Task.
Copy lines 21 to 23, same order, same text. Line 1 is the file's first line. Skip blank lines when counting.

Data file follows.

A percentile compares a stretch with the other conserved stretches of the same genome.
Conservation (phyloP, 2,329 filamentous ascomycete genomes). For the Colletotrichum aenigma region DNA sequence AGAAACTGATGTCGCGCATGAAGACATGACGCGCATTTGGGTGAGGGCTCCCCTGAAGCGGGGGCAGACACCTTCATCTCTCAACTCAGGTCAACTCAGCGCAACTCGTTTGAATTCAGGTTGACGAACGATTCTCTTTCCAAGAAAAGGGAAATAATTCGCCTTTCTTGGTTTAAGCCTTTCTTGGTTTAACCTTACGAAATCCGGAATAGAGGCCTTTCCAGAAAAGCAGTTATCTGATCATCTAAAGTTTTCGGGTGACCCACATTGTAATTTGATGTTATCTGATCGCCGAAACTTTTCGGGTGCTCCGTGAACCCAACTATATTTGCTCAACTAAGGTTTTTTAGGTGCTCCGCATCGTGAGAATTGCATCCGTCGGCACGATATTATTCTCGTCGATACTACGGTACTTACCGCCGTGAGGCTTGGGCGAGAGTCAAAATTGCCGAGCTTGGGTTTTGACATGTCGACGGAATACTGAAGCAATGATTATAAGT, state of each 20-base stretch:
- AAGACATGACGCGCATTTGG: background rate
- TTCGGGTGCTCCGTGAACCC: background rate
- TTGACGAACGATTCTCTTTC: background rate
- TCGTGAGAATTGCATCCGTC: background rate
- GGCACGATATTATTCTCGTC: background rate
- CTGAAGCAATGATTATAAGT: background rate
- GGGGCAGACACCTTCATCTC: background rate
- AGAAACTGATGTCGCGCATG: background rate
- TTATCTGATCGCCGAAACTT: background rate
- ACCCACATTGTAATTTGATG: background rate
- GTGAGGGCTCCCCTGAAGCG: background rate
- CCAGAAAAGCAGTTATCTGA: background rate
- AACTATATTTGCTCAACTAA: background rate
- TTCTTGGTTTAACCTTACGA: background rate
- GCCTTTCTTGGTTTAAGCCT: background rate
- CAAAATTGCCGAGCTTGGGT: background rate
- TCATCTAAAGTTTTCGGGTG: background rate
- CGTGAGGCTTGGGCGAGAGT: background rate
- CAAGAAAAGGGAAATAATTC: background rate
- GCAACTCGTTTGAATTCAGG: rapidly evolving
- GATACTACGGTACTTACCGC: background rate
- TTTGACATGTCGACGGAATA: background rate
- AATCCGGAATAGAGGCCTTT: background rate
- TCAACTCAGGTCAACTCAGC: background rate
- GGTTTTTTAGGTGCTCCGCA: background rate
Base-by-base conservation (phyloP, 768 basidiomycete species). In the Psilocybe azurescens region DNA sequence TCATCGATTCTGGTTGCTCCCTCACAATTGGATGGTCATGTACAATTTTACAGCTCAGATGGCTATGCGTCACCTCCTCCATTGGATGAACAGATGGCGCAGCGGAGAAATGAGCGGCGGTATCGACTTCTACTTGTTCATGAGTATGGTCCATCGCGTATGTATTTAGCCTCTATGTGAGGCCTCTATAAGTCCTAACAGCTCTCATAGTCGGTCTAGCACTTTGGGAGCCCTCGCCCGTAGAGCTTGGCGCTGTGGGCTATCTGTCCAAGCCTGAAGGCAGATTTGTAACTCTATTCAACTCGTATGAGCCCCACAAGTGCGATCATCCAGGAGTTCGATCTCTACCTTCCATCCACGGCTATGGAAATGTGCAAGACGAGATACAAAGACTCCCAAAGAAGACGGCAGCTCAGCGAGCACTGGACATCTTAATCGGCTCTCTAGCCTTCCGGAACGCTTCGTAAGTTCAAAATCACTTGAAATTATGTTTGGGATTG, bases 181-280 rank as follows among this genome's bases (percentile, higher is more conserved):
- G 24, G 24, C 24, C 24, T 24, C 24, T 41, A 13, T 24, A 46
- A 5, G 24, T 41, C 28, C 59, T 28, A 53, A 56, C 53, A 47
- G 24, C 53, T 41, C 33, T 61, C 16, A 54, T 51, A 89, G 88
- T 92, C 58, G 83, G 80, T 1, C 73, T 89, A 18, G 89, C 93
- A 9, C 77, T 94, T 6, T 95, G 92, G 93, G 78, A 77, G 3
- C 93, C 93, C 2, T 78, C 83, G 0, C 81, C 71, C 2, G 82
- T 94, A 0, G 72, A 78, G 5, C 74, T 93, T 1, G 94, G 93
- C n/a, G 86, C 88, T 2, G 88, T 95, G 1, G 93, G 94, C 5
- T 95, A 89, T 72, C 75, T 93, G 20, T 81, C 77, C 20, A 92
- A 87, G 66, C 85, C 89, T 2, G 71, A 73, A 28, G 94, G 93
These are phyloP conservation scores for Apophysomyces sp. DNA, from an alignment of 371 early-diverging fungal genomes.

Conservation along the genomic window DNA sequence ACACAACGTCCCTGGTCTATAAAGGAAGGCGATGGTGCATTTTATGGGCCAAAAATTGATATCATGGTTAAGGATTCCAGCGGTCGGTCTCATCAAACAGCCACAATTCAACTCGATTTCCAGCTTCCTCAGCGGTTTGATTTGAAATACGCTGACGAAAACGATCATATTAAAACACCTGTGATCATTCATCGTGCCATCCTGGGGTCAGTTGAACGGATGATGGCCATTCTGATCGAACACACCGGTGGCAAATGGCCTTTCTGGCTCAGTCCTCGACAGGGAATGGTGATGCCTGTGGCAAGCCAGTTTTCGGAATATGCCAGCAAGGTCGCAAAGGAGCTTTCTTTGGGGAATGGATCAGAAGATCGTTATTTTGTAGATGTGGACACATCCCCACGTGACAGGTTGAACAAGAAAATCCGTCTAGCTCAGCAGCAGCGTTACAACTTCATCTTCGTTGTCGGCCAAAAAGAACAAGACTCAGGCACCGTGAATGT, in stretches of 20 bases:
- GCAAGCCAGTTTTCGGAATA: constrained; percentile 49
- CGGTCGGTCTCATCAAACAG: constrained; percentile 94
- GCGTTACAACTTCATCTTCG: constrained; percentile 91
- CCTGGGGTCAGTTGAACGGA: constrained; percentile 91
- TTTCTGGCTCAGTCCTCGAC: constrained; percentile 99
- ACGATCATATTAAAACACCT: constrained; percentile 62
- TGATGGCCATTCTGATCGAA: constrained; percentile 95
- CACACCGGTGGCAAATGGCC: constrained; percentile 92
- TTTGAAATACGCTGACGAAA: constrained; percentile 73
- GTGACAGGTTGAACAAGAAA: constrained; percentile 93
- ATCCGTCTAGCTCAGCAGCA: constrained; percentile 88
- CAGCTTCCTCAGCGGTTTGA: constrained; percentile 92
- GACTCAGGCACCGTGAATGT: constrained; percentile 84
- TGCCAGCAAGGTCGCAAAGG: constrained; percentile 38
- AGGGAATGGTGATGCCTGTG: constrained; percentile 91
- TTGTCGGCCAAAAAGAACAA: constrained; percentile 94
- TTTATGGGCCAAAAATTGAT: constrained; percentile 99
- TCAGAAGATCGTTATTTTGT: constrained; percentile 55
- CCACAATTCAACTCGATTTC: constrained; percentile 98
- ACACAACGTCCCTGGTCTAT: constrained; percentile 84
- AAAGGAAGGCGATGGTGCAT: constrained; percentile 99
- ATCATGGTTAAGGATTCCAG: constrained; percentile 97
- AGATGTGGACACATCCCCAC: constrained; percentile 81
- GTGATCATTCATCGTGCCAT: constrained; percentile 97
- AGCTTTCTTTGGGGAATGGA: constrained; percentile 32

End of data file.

- CAAGAAAAGGGAAATAATTC: background rate
- GCAACTCGTTTGAATTCAGG: rapidly evolving
- GATACTACGGTACTTACCGC: background rate